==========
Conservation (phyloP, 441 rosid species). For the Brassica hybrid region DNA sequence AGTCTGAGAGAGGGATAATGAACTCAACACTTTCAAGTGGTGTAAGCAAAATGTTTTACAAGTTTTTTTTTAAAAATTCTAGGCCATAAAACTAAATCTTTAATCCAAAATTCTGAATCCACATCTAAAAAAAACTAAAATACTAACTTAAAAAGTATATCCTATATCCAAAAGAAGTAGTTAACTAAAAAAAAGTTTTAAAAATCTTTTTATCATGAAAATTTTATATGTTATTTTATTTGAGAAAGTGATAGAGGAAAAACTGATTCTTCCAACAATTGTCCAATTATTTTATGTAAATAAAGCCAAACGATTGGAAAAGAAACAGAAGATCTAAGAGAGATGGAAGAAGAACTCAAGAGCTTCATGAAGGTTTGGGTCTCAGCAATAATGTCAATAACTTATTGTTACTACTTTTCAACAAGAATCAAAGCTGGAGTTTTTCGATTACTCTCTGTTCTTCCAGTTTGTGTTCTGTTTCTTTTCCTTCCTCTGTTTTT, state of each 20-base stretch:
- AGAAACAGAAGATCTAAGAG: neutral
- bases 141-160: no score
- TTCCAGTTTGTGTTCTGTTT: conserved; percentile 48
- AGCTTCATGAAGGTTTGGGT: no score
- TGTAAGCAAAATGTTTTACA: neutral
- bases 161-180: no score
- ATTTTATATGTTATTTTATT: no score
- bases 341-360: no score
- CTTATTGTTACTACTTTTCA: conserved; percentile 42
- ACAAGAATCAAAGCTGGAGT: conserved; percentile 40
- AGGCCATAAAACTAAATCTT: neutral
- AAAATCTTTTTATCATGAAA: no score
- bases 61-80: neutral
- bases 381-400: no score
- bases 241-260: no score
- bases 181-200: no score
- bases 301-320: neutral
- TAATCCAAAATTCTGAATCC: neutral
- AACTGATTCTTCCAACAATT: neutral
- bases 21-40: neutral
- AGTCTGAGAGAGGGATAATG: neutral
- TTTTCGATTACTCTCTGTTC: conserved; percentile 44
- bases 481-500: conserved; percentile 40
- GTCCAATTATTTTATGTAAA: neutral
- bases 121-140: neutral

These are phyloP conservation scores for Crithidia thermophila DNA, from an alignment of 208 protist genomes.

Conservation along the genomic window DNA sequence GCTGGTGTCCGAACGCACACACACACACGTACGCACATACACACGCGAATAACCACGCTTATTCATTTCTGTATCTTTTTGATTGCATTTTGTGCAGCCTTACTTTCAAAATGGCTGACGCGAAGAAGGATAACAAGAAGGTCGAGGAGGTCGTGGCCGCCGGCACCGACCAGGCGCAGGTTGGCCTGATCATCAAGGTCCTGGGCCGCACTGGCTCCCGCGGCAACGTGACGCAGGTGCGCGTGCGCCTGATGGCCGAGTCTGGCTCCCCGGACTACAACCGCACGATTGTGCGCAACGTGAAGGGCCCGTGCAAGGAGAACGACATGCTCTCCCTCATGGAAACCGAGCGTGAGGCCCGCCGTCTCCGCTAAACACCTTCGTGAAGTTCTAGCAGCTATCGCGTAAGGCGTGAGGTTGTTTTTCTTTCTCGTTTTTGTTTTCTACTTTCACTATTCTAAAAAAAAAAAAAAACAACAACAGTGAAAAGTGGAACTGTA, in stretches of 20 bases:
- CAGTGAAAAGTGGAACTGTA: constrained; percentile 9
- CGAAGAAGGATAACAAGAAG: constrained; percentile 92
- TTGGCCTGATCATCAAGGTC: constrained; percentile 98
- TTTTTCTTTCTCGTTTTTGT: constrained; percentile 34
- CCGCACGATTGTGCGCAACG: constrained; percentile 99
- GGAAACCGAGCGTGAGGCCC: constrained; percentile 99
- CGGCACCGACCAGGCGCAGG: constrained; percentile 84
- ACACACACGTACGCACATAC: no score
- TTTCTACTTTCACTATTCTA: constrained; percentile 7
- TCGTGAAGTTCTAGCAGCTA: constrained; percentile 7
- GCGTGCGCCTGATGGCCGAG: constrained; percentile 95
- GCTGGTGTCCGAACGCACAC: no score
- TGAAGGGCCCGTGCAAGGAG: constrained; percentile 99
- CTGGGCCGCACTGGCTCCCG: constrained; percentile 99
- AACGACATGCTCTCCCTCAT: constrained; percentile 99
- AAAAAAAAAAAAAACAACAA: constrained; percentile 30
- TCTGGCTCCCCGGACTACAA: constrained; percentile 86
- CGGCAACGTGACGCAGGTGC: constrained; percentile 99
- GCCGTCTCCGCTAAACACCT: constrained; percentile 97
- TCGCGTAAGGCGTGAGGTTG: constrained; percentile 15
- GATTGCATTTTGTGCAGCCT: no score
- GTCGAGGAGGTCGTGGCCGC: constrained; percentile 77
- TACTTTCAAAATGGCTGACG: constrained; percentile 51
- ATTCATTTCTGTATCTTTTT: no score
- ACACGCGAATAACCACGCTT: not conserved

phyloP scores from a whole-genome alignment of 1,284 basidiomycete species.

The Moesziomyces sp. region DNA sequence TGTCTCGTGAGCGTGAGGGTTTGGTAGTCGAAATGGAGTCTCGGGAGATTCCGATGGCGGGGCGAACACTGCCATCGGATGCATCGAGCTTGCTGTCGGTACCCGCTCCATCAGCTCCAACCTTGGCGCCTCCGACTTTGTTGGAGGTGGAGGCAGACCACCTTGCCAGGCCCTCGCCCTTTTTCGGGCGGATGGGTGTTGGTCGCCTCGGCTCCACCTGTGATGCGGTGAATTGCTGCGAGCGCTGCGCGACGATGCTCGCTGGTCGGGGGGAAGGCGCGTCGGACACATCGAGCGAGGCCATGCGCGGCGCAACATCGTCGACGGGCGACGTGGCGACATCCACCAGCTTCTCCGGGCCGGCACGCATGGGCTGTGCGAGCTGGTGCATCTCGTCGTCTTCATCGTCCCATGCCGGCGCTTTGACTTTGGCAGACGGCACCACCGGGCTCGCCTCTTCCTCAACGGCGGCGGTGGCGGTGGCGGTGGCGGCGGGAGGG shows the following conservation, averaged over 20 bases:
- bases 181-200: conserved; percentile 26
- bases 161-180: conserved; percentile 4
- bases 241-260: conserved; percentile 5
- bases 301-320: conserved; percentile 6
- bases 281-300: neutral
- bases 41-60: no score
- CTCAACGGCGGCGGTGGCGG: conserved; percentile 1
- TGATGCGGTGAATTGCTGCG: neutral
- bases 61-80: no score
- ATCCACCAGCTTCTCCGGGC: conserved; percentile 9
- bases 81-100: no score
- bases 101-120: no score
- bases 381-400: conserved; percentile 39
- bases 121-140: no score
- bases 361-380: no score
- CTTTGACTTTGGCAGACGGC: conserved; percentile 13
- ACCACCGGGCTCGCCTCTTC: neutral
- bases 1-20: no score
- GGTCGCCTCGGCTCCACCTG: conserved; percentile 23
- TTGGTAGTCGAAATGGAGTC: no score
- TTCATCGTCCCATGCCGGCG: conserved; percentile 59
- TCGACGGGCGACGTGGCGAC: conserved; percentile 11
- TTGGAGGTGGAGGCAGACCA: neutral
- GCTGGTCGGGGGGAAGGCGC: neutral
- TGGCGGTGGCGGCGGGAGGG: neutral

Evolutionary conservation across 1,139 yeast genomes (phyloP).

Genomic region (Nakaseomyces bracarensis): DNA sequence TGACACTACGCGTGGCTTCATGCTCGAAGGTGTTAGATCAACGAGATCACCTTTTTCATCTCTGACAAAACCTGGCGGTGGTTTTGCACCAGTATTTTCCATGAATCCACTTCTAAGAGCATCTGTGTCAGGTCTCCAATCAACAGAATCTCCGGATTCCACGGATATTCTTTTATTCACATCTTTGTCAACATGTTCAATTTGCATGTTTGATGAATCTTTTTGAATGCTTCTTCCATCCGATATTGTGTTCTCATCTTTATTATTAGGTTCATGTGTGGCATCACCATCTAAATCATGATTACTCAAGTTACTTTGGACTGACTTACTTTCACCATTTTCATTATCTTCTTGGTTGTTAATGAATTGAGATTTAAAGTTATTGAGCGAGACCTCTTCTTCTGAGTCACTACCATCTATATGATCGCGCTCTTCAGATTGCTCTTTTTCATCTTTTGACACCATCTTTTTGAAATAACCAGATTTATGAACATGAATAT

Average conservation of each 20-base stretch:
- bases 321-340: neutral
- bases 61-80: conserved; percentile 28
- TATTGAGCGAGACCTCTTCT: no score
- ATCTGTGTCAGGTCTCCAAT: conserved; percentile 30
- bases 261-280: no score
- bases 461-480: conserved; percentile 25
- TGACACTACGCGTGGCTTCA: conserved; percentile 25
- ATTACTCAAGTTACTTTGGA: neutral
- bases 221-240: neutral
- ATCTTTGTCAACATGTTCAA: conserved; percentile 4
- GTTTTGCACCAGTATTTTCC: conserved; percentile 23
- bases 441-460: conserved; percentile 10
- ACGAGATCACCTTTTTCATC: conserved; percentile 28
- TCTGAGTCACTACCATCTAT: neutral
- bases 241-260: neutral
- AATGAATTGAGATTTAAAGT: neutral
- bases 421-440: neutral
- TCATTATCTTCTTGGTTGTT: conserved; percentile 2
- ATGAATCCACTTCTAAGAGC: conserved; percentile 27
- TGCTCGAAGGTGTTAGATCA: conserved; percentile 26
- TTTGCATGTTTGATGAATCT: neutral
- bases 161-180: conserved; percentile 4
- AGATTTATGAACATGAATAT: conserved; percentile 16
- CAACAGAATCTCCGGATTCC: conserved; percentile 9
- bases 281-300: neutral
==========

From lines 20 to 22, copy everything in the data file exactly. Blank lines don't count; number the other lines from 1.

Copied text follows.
- AACTGATTCTTCCAACAATT: neutral
- bases 21-40: neutral
- AGTCTGAGAGAGGGATAATG: neutral